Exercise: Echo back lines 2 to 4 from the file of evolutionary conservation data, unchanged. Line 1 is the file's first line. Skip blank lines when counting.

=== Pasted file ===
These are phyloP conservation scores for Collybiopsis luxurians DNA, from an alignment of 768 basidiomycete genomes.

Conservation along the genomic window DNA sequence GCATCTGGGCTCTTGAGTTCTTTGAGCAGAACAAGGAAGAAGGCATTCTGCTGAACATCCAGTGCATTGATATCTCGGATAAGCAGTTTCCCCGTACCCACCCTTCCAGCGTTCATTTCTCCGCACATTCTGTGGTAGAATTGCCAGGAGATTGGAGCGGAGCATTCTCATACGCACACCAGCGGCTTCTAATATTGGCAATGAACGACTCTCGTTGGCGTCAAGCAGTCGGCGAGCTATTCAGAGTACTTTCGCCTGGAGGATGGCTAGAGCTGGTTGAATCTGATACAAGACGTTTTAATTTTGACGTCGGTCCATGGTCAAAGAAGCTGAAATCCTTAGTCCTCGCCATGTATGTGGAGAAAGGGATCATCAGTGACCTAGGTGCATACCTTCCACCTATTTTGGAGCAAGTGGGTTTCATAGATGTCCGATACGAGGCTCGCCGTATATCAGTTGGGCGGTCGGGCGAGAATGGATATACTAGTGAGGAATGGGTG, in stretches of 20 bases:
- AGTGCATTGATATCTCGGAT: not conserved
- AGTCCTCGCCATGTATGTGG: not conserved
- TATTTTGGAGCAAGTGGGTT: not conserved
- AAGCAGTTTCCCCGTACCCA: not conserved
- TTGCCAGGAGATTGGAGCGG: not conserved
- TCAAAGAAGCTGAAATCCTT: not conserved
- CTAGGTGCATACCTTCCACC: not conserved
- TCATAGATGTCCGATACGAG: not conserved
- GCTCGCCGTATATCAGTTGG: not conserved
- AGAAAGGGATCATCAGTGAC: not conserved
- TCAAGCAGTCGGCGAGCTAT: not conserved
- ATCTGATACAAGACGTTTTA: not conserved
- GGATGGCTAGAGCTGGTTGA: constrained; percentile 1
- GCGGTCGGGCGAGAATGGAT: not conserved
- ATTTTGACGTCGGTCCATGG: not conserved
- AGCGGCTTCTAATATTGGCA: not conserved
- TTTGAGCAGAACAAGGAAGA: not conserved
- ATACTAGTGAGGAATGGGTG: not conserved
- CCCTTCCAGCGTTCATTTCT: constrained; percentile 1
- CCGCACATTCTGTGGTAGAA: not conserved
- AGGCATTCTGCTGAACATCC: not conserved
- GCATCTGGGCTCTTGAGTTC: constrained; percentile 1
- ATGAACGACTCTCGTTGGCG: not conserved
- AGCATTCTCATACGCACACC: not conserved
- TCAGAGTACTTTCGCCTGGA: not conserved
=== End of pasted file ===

Conservation along the genomic window DNA sequence GCATCTGGGCTCTTGAGTTCTTTGAGCAGAACAAGGAAGAAGGCATTCTGCTGAACATCCAGTGCATTGATATCTCGGATAAGCAGTTTCCCCGTACCCACCCTTCCAGCGTTCATTTCTCCGCACATTCTGTGGTAGAATTGCCAGGAGATTGGAGCGGAGCATTCTCATACGCACACCAGCGGCTTCTAATATTGGCAATGAACGACTCTCGTTGGCGTCAAGCAGTCGGCGAGCTATTCAGAGTACTTTCGCCTGGAGGATGGCTAGAGCTGGTTGAATCTGATACAAGACGTTTTAATTTTGACGTCGGTCCATGGTCAAAGAAGCTGAAATCCTTAGTCCTCGCCATGTATGTGGAGAAAGGGATCATCAGTGACCTAGGTGCATACCTTCCACCTATTTTGGAGCAAGTGGGTTTCATAGATGTCCGATACGAGGCTCGCCGTATATCAGTTGGGCGGTCGGGCGAGAATGGATATACTAGTGAGGAATGGGTG, in stretches of 20 bases:
- AGTGCATTGATATCTCGGAT: not conserved
- AGTCCTCGCCATGTATGTGG: not conserved